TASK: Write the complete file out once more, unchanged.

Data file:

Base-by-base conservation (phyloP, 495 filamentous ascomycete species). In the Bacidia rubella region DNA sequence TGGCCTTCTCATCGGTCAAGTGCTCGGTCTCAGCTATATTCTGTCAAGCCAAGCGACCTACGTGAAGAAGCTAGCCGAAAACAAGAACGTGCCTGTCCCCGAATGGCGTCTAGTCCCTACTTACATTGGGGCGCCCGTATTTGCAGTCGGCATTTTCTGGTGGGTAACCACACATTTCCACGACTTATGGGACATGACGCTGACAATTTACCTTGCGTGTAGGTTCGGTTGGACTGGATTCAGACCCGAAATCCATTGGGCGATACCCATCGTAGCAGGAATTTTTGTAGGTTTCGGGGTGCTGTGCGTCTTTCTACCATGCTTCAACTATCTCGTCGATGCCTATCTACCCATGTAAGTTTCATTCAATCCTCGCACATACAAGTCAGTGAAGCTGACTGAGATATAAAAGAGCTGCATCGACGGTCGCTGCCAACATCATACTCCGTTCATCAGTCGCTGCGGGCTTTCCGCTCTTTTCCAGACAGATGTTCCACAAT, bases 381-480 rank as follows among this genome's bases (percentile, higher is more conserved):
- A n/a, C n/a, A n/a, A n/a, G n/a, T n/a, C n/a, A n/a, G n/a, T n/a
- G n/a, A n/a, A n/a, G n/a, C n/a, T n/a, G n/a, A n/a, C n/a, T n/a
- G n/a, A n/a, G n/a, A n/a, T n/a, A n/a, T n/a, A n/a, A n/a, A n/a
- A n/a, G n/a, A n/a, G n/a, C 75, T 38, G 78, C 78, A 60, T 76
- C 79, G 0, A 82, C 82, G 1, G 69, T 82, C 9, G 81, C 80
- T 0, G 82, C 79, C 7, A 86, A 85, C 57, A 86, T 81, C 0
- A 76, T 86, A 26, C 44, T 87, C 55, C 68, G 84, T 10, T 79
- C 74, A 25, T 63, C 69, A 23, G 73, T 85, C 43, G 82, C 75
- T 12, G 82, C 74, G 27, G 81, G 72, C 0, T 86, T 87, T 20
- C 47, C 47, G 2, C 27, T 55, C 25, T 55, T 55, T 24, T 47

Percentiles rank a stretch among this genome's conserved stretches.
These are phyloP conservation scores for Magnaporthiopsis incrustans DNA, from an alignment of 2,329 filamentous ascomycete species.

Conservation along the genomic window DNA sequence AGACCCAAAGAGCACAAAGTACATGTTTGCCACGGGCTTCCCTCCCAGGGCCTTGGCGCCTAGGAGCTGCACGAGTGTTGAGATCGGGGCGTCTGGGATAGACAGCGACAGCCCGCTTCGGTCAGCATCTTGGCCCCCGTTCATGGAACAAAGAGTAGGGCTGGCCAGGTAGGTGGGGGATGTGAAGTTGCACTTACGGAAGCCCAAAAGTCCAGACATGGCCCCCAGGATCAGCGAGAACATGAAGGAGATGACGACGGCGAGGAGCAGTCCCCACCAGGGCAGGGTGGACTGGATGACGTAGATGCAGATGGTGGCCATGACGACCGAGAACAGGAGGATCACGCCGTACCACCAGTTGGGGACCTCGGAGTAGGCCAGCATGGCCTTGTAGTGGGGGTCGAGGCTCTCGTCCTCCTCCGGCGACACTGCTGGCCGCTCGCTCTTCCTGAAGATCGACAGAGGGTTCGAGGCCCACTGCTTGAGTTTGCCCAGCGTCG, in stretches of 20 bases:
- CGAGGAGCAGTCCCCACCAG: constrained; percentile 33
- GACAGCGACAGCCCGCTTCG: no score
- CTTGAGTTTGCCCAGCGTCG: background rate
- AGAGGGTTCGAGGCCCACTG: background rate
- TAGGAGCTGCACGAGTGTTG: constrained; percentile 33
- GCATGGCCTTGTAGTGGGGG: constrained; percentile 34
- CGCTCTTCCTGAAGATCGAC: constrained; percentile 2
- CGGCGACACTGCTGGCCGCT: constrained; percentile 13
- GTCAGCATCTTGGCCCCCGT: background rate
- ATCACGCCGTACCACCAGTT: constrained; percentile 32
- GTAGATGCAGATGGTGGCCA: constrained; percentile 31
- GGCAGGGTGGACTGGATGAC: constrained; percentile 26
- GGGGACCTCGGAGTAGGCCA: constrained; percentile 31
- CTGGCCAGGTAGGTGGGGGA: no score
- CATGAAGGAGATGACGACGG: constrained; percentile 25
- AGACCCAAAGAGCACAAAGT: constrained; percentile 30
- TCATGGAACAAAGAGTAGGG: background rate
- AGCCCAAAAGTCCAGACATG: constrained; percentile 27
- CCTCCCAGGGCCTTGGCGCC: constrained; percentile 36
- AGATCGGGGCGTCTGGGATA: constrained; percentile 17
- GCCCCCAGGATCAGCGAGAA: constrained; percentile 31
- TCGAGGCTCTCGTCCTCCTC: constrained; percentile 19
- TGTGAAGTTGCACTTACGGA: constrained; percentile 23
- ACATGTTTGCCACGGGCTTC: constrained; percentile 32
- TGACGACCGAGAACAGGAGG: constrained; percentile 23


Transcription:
Base-by-base conservation (phyloP, 495 filamentous ascomycete species). In the Bacidia rubella region DNA sequence TGGCCTTCTCATCGGTCAAGTGCTCGGTCTCAGCTATATTCTGTCAAGCCAAGCGACCTACGTGAAGAAGCTAGCCGAAAACAAGAACGTGCCTGTCCCCGAATGGCGTCTAGTCCCTACTTACATTGGGGCGCCCGTATTTGCAGTCGGCATTTTCTGGTGGGTAACCACACATTTCCACGACTTATGGGACATGACGCTGACAATTTACCTTGCGTGTAGGTTCGGTTGGACTGGATTCAGACCCGAAATCCATTGGGCGATACCCATCGTAGCAGGAATTTTTGTAGGTTTCGGGGTGCTGTGCGTCTTTCTACCATGCTTCAACTATCTCGTCGATGCCTATCTACCCATGTAAGTTTCATTCAATCCTCGCACATACAAGTCAGTGAAGCTGACTGAGATATAAAAGAGCTGCATCGACGGTCGCTGCCAACATCATACTCCGTTCATCAGTCGCTGCGGGCTTTCCGCTCTTTTCCAGACAGATGTTCCACAAT, bases 381-480 rank as follows among this genome's bases (percentile, higher is more conserved):
- A n/a, C n/a, A n/a, A n/a, G n/a, T n/a, C n/a, A n/a, G n/a, T n/a
- G n/a, A n/a, A n/a, G n/a, C n/a, T n/a, G n/a, A n/a, C n/a, T n/a
- G n/a, A n/a, G n/a, A n/a, T n/a, A n/a, T n/a, A n/a, A n/a, A n/a
- A n/a, G n/a, A n/a, G n/a, C 75, T 38, G 78, C 78, A 60, T 76
- C 79, G 0, A 82, C 82, G 1, G 69, T 82, C 9, G 81, C 80
- T 0, G 82, C 79, C 7, A 86, A 85, C 57, A 86, T 81, C 0
- A 76, T 86, A 26, C 44, T 87, C 55, C 68, G 84, T 10, T 79
- C 74, A 25, T 63, C 69, A 23, G 73, T 85, C 43, G 82, C 75
- T 12, G 82, C 74, G 27, G 81, G 72, C 0, T 86, T 87, T 20
- C 47, C 47, G 2, C 27, T 55, C 25, T 55, T 55, T 24, T 47

Percentiles rank a stretch among this genome's conserved stretches.
These are phyloP conservation scores for Magnaporthiopsis incrustans DNA, from an alignment of 2,329 filamentous ascomycete species.

Conservation along the genomic window DNA sequence AGACCCAAAGAGCACAAAGTACATGTTTGCCACGGGCTTCCCTCCCAGGGCCTTGGCGCCTAGGAGCTGCACGAGTGTTGAGATCGGGGCGTCTGGGATAGACAGCGACAGCCCGCTTCGGTCAGCATCTTGGCCCCCGTTCATGGAACAAAGAGTAGGGCTGGCCAGGTAGGTGGGGGATGTGAAGTTGCACTTACGGAAGCCCAAAAGTCCAGACATGGCCCCCAGGATCAGCGAGAACATGAAGGAGATGACGACGGCGAGGAGCAGTCCCCACCAGGGCAGGGTGGACTGGATGACGTAGATGCAGATGGTGGCCATGACGACCGAGAACAGGAGGATCACGCCGTACCACCAGTTGGGGACCTCGGAGTAGGCCAGCATGGCCTTGTAGTGGGGGTCGAGGCTCTCGTCCTCCTCCGGCGACACTGCTGGCCGCTCGCTCTTCCTGAAGATCGACAGAGGGTTCGAGGCCCACTGCTTGAGTTTGCCCAGCGTCG, in stretches of 20 bases:
- CGAGGAGCAGTCCCCACCAG: constrained; percentile 33
- GACAGCGACAGCCCGCTTCG: no score
- CTTGAGTTTGCCCAGCGTCG: background rate
- AGAGGGTTCGAGGCCCACTG: background rate
- TAGGAGCTGCACGAGTGTTG: constrained; percentile 33
- GCATGGCCTTGTAGTGGGGG: constrained; percentile 34
- CGCTCTTCCTGAAGATCGAC: constrained; percentile 2
- CGGCGACACTGCTGGCCGCT: constrained; percentile 13
- GTCAGCATCTTGGCCCCCGT: background rate
- ATCACGCCGTACCACCAGTT: constrained; percentile 32
- GTAGATGCAGATGGTGGCCA: constrained; percentile 31
- GGCAGGGTGGACTGGATGAC: constrained; percentile 26
- GGGGACCTCGGAGTAGGCCA: constrained; percentile 31
- CTGGCCAGGTAGGTGGGGGA: no score
- CATGAAGGAGATGACGACGG: constrained; percentile 25
- AGACCCAAAGAGCACAAAGT: constrained; percentile 30
- TCATGGAACAAAGAGTAGGG: background rate
- AGCCCAAAAGTCCAGACATG: constrained; percentile 27
- CCTCCCAGGGCCTTGGCGCC: constrained; percentile 36
- AGATCGGGGCGTCTGGGATA: constrained; percentile 17
- GCCCCCAGGATCAGCGAGAA: constrained; percentile 31
- TCGAGGCTCTCGTCCTCCTC: constrained; percentile 19
- TGTGAAGTTGCACTTACGGA: constrained; percentile 23
- ACATGTTTGCCACGGGCTTC: constrained; percentile 32
- TGACGACCGAGAACAGGAGG: constrained; percentile 23